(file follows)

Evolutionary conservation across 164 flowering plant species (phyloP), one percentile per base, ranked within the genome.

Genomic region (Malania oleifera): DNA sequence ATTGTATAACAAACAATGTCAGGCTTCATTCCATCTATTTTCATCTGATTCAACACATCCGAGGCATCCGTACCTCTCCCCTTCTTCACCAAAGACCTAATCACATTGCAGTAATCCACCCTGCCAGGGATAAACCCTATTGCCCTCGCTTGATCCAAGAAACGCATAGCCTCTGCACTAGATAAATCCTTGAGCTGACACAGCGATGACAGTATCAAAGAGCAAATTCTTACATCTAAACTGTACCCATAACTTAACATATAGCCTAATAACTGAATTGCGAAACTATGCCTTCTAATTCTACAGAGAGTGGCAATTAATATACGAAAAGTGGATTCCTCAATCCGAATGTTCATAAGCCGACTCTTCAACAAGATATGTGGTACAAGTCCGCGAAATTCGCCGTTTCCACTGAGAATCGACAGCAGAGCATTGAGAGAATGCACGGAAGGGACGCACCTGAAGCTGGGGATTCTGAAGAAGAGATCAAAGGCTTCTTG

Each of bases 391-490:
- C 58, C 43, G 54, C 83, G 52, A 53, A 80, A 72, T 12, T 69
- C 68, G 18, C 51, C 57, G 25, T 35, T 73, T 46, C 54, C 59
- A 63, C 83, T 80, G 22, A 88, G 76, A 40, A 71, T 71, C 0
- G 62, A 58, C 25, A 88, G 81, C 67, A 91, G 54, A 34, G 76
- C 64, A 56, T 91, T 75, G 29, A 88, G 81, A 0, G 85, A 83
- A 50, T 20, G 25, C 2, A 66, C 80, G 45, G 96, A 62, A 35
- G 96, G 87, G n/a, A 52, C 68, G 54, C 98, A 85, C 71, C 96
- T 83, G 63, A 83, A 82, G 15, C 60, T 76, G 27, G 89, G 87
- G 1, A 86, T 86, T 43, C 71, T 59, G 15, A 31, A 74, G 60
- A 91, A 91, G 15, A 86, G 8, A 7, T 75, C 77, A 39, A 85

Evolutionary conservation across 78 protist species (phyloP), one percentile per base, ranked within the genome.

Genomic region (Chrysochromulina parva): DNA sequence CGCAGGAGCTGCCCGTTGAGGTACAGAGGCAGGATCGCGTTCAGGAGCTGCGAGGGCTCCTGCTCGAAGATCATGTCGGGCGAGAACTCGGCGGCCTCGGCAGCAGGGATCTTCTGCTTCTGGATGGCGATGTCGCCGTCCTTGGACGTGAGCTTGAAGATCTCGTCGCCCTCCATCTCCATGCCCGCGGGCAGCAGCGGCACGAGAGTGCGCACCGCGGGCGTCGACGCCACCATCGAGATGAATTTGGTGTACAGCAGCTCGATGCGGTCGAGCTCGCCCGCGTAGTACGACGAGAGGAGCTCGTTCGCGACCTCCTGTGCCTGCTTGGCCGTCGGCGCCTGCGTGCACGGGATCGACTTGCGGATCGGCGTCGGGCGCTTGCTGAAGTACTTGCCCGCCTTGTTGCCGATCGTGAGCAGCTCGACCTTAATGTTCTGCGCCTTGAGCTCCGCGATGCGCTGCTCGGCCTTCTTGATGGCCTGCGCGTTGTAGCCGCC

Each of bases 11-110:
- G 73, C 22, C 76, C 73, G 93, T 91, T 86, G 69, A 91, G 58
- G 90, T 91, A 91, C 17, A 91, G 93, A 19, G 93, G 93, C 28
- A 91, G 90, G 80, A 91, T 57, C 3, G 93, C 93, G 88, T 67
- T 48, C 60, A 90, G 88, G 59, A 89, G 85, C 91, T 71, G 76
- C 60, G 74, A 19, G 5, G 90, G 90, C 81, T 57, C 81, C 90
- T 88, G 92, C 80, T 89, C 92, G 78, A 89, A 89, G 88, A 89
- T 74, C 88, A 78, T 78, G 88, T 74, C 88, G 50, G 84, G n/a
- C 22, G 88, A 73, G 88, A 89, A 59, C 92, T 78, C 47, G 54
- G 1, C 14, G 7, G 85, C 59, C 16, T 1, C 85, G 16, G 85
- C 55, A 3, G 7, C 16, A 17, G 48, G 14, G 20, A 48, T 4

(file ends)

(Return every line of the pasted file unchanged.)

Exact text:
Evolutionary conservation across 164 flowering plant species (phyloP), one percentile per base, ranked within the genome.

Genomic region (Malania oleifera): DNA sequence ATTGTATAACAAACAATGTCAGGCTTCATTCCATCTATTTTCATCTGATTCAACACATCCGAGGCATCCGTACCTCTCCCCTTCTTCACCAAAGACCTAATCACATTGCAGTAATCCACCCTGCCAGGGATAAACCCTATTGCCCTCGCTTGATCCAAGAAACGCATAGCCTCTGCACTAGATAAATCCTTGAGCTGACACAGCGATGACAGTATCAAAGAGCAAATTCTTACATCTAAACTGTACCCATAACTTAACATATAGCCTAATAACTGAATTGCGAAACTATGCCTTCTAATTCTACAGAGAGTGGCAATTAATATACGAAAAGTGGATTCCTCAATCCGAATGTTCATAAGCCGACTCTTCAACAAGATATGTGGTACAAGTCCGCGAAATTCGCCGTTTCCACTGAGAATCGACAGCAGAGCATTGAGAGAATGCACGGAAGGGACGCACCTGAAGCTGGGGATTCTGAAGAAGAGATCAAAGGCTTCTTG

Each of bases 391-490:
- C 58, C 43, G 54, C 83, G 52, A 53, A 80, A 72, T 12, T 69
- C 68, G 18, C 51, C 57, G 25, T 35, T 73, T 46, C 54, C 59
- A 63, C 83, T 80, G 22, A 88, G 76, A 40, A 71, T 71, C 0
- G 62, A 58, C 25, A 88, G 81, C 67, A 91, G 54, A 34, G 76
- C 64, A 56, T 91, T 75, G 29, A 88, G 81, A 0, G 85, A 83
- A 50, T 20, G 25, C 2, A 66, C 80, G 45, G 96, A 62, A 35
- G 96, G 87, G n/a, A 52, C 68, G 54, C 98, A 85, C 71, C 96
- T 83, G 63, A 83, A 82, G 15, C 60, T 76, G 27, G 89, G 87
- G 1, A 86, T 86, T 43, C 71, T 59, G 15, A 31, A 74, G 60
- A 91, A 91, G 15, A 86, G 8, A 7, T 75, C 77, A 39, A 85

Evolutionary conservation across 78 protist species (phyloP), one percentile per base, ranked within the genome.

Genomic region (Chrysochromulina parva): DNA sequence CGCAGGAGCTGCCCGTTGAGGTACAGAGGCAGGATCGCGTTCAGGAGCTGCGAGGGCTCCTGCTCGAAGATCATGTCGGGCGAGAACTCGGCGGCCTCGGCAGCAGGGATCTTCTGCTTCTGGATGGCGATGTCGCCGTCCTTGGACGTGAGCTTGAAGATCTCGTCGCCCTCCATCTCCATGCCCGCGGGCAGCAGCGGCACGAGAGTGCGCACCGCGGGCGTCGACGCCACCATCGAGATGAATTTGGTGTACAGCAGCTCGATGCGGTCGAGCTCGCCCGCGTAGTACGACGAGAGGAGCTCGTTCGCGACCTCCTGTGCCTGCTTGGCCGTCGGCGCCTGCGTGCACGGGATCGACTTGCGGATCGGCGTCGGGCGCTTGCTGAAGTACTTGCCCGCCTTGTTGCCGATCGTGAGCAGCTCGACCTTAATGTTCTGCGCCTTGAGCTCCGCGATGCGCTGCTCGGCCTTCTTGATGGCCTGCGCGTTGTAGCCGCC

Each of bases 11-110:
- G 73, C 22, C 76, C 73, G 93, T 91, T 86, G 69, A 91, G 58
- G 90, T 91, A 91, C 17, A 91, G 93, A 19, G 93, G 93, C 28
- A 91, G 90, G 80, A 91, T 57, C 3, G 93, C 93, G 88, T 67
- T 48, C 60, A 90, G 88, G 59, A 89, G 85, C 91, T 71, G 76
- C 60, G 74, A 19, G 5, G 90, G 90, C 81, T 57, C 81, C 90
- T 88, G 92, C 80, T 89, C 92, G 78, A 89, A 89, G 88, A 89
- T 74, C 88, A 78, T 78, G 88, T 74, C 88, G 50, G 84, G n/a
- C 22, G 88, A 73, G 88, A 89, A 59, C 92, T 78, C 47, G 54
- G 1, C 14, G 7, G 85, C 59, C 16, T 1, C 85, G 16, G 85
- C 55, A 3, G 7, C 16, A 17, G 48, G 14, G 20, A 48, T 4